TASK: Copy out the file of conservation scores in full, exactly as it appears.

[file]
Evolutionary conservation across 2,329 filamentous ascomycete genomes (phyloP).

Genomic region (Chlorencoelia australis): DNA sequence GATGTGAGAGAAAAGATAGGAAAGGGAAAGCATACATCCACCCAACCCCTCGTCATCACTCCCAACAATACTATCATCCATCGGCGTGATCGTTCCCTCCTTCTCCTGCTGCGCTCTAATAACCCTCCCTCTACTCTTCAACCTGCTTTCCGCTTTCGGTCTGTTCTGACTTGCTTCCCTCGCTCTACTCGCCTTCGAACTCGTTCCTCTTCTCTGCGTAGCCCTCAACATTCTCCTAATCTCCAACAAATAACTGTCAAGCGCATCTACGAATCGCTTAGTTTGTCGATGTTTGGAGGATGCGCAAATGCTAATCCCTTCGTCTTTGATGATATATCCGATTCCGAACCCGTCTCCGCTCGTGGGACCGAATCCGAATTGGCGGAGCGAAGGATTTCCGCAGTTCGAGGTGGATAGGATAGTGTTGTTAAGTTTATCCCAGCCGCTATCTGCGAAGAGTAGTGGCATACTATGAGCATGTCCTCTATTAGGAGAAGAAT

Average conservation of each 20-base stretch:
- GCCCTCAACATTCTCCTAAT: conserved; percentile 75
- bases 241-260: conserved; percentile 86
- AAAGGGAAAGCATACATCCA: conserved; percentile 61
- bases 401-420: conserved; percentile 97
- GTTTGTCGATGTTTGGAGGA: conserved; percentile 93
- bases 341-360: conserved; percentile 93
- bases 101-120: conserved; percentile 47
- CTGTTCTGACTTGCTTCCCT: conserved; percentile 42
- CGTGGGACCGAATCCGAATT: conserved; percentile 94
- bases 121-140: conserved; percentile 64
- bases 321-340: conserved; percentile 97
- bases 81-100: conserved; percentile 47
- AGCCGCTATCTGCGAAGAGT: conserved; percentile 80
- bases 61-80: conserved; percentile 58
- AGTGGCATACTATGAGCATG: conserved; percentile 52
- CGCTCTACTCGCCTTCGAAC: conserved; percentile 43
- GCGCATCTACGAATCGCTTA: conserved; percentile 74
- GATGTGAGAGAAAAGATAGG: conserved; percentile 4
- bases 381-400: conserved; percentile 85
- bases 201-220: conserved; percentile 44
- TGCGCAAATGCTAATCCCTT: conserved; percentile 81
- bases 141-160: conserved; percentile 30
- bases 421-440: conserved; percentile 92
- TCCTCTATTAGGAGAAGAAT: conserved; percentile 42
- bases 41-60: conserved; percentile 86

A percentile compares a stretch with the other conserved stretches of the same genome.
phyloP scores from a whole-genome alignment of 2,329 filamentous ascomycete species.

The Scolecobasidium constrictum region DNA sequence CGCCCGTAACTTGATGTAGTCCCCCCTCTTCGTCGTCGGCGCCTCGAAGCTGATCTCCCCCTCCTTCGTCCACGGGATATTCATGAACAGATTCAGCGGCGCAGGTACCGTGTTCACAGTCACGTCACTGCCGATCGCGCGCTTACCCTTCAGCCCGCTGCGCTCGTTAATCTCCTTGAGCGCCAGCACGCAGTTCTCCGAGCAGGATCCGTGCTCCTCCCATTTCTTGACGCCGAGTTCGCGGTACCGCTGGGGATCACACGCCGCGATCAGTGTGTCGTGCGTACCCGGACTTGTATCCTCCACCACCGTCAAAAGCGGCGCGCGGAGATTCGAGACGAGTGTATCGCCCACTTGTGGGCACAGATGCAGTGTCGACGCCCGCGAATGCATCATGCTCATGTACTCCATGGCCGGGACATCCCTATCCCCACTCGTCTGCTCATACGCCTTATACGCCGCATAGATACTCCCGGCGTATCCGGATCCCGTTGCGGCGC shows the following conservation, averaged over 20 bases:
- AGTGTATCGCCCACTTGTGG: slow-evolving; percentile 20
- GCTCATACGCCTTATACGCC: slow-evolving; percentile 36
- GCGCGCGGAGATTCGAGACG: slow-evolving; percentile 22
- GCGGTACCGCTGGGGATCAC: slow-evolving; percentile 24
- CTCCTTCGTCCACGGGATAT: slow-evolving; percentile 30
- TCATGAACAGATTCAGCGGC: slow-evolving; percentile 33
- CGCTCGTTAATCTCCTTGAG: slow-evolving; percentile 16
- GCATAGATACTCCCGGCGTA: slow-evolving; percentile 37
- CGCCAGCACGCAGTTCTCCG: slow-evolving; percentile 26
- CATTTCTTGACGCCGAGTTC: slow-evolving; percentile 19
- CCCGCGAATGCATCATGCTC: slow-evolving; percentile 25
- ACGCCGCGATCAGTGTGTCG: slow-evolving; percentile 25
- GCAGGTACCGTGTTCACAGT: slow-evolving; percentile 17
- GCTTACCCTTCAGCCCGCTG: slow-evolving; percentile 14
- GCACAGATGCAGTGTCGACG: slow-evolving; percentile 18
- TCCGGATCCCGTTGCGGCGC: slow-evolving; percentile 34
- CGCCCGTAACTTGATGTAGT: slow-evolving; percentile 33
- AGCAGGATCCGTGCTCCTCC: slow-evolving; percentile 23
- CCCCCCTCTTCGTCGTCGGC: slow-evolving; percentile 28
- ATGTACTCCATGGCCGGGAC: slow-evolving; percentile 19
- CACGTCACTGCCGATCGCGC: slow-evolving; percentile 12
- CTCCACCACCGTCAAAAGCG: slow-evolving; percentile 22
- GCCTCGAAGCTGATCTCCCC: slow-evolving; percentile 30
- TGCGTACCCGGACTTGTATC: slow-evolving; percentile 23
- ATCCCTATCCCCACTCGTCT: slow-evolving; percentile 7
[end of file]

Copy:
Evolutionary conservation across 2,329 filamentous ascomycete genomes (phyloP).

Genomic region (Chlorencoelia australis): DNA sequence GATGTGAGAGAAAAGATAGGAAAGGGAAAGCATACATCCACCCAACCCCTCGTCATCACTCCCAACAATACTATCATCCATCGGCGTGATCGTTCCCTCCTTCTCCTGCTGCGCTCTAATAACCCTCCCTCTACTCTTCAACCTGCTTTCCGCTTTCGGTCTGTTCTGACTTGCTTCCCTCGCTCTACTCGCCTTCGAACTCGTTCCTCTTCTCTGCGTAGCCCTCAACATTCTCCTAATCTCCAACAAATAACTGTCAAGCGCATCTACGAATCGCTTAGTTTGTCGATGTTTGGAGGATGCGCAAATGCTAATCCCTTCGTCTTTGATGATATATCCGATTCCGAACCCGTCTCCGCTCGTGGGACCGAATCCGAATTGGCGGAGCGAAGGATTTCCGCAGTTCGAGGTGGATAGGATAGTGTTGTTAAGTTTATCCCAGCCGCTATCTGCGAAGAGTAGTGGCATACTATGAGCATGTCCTCTATTAGGAGAAGAAT

Average conservation of each 20-base stretch:
- GCCCTCAACATTCTCCTAAT: conserved; percentile 75
- bases 241-260: conserved; percentile 86
- AAAGGGAAAGCATACATCCA: conserved; percentile 61
- bases 401-420: conserved; percentile 97
- GTTTGTCGATGTTTGGAGGA: conserved; percentile 93
- bases 341-360: conserved; percentile 93
- bases 101-120: conserved; percentile 47
- CTGTTCTGACTTGCTTCCCT: conserved; percentile 42
- CGTGGGACCGAATCCGAATT: conserved; percentile 94
- bases 121-140: conserved; percentile 64
- bases 321-340: conserved; percentile 97
- bases 81-100: conserved; percentile 47
- AGCCGCTATCTGCGAAGAGT: conserved; percentile 80
- bases 61-80: conserved; percentile 58
- AGTGGCATACTATGAGCATG: conserved; percentile 52
- CGCTCTACTCGCCTTCGAAC: conserved; percentile 43
- GCGCATCTACGAATCGCTTA: conserved; percentile 74
- GATGTGAGAGAAAAGATAGG: conserved; percentile 4
- bases 381-400: conserved; percentile 85
- bases 201-220: conserved; percentile 44
- TGCGCAAATGCTAATCCCTT: conserved; percentile 81
- bases 141-160: conserved; percentile 30
- bases 421-440: conserved; percentile 92
- TCCTCTATTAGGAGAAGAAT: conserved; percentile 42
- bases 41-60: conserved; percentile 86

A percentile compares a stretch with the other conserved stretches of the same genome.
phyloP scores from a whole-genome alignment of 2,329 filamentous ascomycete species.

The Scolecobasidium constrictum region DNA sequence CGCCCGTAACTTGATGTAGTCCCCCCTCTTCGTCGTCGGCGCCTCGAAGCTGATCTCCCCCTCCTTCGTCCACGGGATATTCATGAACAGATTCAGCGGCGCAGGTACCGTGTTCACAGTCACGTCACTGCCGATCGCGCGCTTACCCTTCAGCCCGCTGCGCTCGTTAATCTCCTTGAGCGCCAGCACGCAGTTCTCCGAGCAGGATCCGTGCTCCTCCCATTTCTTGACGCCGAGTTCGCGGTACCGCTGGGGATCACACGCCGCGATCAGTGTGTCGTGCGTACCCGGACTTGTATCCTCCACCACCGTCAAAAGCGGCGCGCGGAGATTCGAGACGAGTGTATCGCCCACTTGTGGGCACAGATGCAGTGTCGACGCCCGCGAATGCATCATGCTCATGTACTCCATGGCCGGGACATCCCTATCCCCACTCGTCTGCTCATACGCCTTATACGCCGCATAGATACTCCCGGCGTATCCGGATCCCGTTGCGGCGC shows the following conservation, averaged over 20 bases:
- AGTGTATCGCCCACTTGTGG: slow-evolving; percentile 20
- GCTCATACGCCTTATACGCC: slow-evolving; percentile 36
- GCGCGCGGAGATTCGAGACG: slow-evolving; percentile 22
- GCGGTACCGCTGGGGATCAC: slow-evolving; percentile 24
- CTCCTTCGTCCACGGGATAT: slow-evolving; percentile 30
- TCATGAACAGATTCAGCGGC: slow-evolving; percentile 33
- CGCTCGTTAATCTCCTTGAG: slow-evolving; percentile 16
- GCATAGATACTCCCGGCGTA: slow-evolving; percentile 37
- CGCCAGCACGCAGTTCTCCG: slow-evolving; percentile 26
- CATTTCTTGACGCCGAGTTC: slow-evolving; percentile 19
- CCCGCGAATGCATCATGCTC: slow-evolving; percentile 25
- ACGCCGCGATCAGTGTGTCG: slow-evolving; percentile 25
- GCAGGTACCGTGTTCACAGT: slow-evolving; percentile 17
- GCTTACCCTTCAGCCCGCTG: slow-evolving; percentile 14
- GCACAGATGCAGTGTCGACG: slow-evolving; percentile 18
- TCCGGATCCCGTTGCGGCGC: slow-evolving; percentile 34
- CGCCCGTAACTTGATGTAGT: slow-evolving; percentile 33
- AGCAGGATCCGTGCTCCTCC: slow-evolving; percentile 23
- CCCCCCTCTTCGTCGTCGGC: slow-evolving; percentile 28
- ATGTACTCCATGGCCGGGAC: slow-evolving; percentile 19
- CACGTCACTGCCGATCGCGC: slow-evolving; percentile 12
- CTCCACCACCGTCAAAAGCG: slow-evolving; percentile 22
- GCCTCGAAGCTGATCTCCCC: slow-evolving; percentile 30
- TGCGTACCCGGACTTGTATC: slow-evolving; percentile 23
- ATCCCTATCCCCACTCGTCT: slow-evolving; percentile 7